How Indians bought their smartphones in the year 2016The smartphones market in India has undergone immense transformation in the past few years. We have seen consumers transition from using feature phones to becoming active smartphone users. Within the smartphone segment as well, consumers
The smartphones market in India has undergone immense transformation in the past few years. We have seen consumers transition from using feature phones to becoming active smartphone users.
Within the smartphone segment as well, consumers have gradually started to show a preference for devices that are able to offer them a multitude of features in a single package, thus, eliminating the need to carry different gadgets for various tasks.
For instance, smartphones have become the primary camera devices for most users. They are easier to carry and are well-suited for point and shoot photography. Besides, they are always with the users and also offer them the option to share their pictures with their friends, family and the world at large, all from the same gadget in a matter of minutes.
Features buyer look in a smart phone
Up until last year, the hardware specifications, perhaps, were considered the most important factor in a smart phone. However, in 2016, we saw consumers looking beyond on-paper specifications, and actively seeking products that enhanced the overall user-experience. Hence, it isn’t just about offering a powerful camera any more. It is also about providing enhancements that aid the users’ quest for good smartphone photography. In addition to this, battery and design have also become important considerations for the users.
Design, camera, battery, performance and overall user experience are the most important features that consumers look for in a smartphone. It is important for a smartphone to excel in all these departments in order to appeal to the users.
Demand of the “extra” feature
Consumers are showing an increased affinity towards smartphones that transcend traditional roles. There is an increased preference towards devices that simplify their tasks and at the same time enhance their lifestyles.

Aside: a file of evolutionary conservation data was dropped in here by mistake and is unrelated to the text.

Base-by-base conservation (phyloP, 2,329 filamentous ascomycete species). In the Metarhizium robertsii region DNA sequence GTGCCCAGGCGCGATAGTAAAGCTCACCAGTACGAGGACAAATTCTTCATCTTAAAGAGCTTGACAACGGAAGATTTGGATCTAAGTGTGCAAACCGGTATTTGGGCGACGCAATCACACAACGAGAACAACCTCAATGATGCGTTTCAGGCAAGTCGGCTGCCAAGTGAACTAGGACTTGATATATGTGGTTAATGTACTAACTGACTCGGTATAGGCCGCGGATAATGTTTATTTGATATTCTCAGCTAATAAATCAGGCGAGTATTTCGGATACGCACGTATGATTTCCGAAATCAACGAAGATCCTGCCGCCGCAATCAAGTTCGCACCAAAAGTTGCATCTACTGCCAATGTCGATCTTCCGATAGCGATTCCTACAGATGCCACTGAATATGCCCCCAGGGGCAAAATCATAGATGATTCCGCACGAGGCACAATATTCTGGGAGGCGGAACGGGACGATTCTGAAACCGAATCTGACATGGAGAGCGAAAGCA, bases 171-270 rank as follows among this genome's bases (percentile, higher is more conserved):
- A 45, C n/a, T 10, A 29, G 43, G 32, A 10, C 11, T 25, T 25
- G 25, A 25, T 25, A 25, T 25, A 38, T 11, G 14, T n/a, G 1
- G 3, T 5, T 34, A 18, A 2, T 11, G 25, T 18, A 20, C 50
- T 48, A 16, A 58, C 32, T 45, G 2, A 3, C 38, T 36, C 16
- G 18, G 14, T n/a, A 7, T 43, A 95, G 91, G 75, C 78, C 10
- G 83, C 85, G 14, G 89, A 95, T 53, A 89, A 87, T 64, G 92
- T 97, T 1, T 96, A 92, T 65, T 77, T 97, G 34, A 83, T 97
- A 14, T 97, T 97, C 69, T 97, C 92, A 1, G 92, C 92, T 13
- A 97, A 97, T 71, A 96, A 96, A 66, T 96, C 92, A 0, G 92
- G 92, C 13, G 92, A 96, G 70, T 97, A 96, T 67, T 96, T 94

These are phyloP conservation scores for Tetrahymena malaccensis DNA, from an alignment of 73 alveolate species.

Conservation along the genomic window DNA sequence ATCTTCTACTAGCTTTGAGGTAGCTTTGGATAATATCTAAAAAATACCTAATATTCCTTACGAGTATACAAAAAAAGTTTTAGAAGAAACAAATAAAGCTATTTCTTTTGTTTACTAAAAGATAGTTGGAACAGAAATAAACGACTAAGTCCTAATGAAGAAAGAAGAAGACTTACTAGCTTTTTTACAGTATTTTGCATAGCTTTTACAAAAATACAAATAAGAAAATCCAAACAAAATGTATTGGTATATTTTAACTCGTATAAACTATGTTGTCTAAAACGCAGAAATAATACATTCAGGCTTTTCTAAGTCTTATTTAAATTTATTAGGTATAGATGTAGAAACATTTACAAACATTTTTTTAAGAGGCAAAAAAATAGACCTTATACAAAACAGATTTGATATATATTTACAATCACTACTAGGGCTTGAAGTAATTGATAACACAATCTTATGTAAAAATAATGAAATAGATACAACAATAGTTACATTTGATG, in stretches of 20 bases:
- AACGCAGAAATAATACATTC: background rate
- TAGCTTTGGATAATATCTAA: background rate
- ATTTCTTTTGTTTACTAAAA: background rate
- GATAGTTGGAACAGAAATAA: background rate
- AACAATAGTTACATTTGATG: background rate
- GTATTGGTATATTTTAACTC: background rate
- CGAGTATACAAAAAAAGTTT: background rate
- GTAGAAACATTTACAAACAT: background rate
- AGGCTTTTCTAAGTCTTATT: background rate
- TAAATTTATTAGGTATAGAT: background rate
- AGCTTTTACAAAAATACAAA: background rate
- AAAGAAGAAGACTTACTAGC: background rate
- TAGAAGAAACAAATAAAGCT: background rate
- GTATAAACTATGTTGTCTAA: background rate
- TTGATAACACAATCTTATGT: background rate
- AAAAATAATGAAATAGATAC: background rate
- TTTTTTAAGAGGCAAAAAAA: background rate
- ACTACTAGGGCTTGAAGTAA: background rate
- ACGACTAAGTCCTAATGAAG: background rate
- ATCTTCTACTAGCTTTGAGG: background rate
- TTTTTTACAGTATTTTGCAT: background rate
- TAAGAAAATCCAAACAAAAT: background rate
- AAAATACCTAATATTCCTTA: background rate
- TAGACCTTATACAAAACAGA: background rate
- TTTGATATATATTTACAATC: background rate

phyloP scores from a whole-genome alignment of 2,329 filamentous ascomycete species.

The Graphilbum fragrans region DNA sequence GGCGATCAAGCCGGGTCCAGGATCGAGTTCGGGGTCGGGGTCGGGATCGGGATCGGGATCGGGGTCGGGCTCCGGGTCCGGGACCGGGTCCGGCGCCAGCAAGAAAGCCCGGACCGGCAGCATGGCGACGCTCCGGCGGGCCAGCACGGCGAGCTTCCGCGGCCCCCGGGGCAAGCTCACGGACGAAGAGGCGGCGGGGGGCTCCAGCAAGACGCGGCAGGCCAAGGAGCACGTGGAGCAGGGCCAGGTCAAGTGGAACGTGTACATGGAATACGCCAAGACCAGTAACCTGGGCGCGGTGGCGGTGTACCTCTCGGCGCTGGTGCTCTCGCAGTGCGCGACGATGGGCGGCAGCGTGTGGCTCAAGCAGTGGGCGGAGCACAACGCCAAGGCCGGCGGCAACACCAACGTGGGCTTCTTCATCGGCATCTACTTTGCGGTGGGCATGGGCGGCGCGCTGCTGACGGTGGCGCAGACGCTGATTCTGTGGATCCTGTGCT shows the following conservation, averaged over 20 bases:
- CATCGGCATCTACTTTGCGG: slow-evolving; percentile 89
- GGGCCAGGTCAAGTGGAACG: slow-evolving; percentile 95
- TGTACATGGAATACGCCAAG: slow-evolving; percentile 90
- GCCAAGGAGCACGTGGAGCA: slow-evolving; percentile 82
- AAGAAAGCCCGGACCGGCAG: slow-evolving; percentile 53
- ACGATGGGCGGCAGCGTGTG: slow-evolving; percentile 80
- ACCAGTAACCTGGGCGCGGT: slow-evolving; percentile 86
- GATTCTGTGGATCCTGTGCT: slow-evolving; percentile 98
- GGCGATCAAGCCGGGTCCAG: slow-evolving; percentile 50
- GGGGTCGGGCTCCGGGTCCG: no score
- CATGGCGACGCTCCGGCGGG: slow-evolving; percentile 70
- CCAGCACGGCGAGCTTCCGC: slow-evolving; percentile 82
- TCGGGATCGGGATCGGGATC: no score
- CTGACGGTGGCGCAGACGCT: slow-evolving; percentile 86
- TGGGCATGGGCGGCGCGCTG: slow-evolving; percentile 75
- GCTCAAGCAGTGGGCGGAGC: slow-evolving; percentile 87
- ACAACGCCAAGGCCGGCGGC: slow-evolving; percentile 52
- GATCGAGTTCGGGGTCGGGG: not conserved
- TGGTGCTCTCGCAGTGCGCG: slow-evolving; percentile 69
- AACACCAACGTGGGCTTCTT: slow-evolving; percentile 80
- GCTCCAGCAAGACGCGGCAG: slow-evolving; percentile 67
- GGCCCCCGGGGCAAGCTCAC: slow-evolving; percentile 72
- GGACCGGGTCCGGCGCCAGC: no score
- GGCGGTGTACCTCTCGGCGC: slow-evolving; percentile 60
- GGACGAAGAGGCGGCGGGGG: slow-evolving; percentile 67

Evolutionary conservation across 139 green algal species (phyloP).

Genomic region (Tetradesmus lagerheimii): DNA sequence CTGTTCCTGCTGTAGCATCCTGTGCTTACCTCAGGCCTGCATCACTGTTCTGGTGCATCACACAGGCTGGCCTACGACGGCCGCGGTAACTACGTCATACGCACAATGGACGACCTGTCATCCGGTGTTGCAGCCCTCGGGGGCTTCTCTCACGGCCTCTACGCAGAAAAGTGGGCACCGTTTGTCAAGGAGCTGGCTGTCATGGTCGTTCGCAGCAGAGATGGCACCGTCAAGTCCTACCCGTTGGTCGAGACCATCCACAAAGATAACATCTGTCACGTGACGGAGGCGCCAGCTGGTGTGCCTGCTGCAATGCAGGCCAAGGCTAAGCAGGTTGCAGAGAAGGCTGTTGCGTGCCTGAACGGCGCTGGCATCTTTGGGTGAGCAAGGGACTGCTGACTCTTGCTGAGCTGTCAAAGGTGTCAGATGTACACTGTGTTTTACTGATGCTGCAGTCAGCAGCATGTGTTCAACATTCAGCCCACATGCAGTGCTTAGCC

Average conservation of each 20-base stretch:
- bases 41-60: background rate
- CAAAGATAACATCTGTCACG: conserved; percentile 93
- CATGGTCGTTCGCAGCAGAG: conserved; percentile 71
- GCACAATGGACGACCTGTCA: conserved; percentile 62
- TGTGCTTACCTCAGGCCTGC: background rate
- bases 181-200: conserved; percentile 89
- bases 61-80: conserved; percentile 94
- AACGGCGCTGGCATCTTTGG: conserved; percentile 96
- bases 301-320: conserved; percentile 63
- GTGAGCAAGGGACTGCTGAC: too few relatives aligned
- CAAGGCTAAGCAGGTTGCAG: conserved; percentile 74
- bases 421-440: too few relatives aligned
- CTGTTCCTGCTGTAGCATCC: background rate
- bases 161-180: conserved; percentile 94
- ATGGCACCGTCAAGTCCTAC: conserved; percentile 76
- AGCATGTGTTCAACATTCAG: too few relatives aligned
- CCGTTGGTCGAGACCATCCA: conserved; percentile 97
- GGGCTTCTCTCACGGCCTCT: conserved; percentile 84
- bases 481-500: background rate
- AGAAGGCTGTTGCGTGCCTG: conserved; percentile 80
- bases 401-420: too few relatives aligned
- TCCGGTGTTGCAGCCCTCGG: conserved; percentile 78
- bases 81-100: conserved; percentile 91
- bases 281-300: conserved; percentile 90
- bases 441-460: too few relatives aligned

Because of this, smartphones are offering value added features that give a new dimension to regular tasks. For instance, most smartphones offer a front-facing camera for selfies, but very few offer enhancements that enable users to click more flattering selfies.
Similarly, a number of smartphones feature large batteries for a longer life but very few offer mechanisms that allow the users to extract maximum life from their batteries for prolonged usage.
Such value added features are becoming increasingly sought after and we are likely to see more of such enhancements being offered to consumers.
Smartphone buying in India vs rest of the world
India is a vast market and each region exhibits a demand pattern that is different from the rest. This not only makes the market very unique, but also, quite interesting. We rarely come across such a diverse demographic in other countries. Having said that, India is now the second largest smartphone market in the world and Indian consumers are attuned to global advancements.
As per the Morgan Stanley research report released earlier this year, the country’s smartphone market will grow at a compounded annual growth rate (CAGR) of 23 percent through 2018 and would account for 30 percent of the global growth during the period.
Smatphones in rural India
A surge in internet penetration has helped rural India get connected to the digital world. Since owning a smartphone is a prerequisite of accessing the internet, an increasing number of rural users are starting to use smartphones instead of feature phones.
Such users seek products that help them simplify their lives by aiding them with real-life scenarios like clicking good pictures, accessing the internet for communicating, gathering information, finding solutions to local issues, getting used to online banking etc.
Hence, users in such regions opt for products that offer them a good camera and connectivity options.
Rural India has a lot of early adopters; these are the users who have just migrated to smartphones.
Peter Chang is Regional Head - South Asia & Country Manager, ASUS India.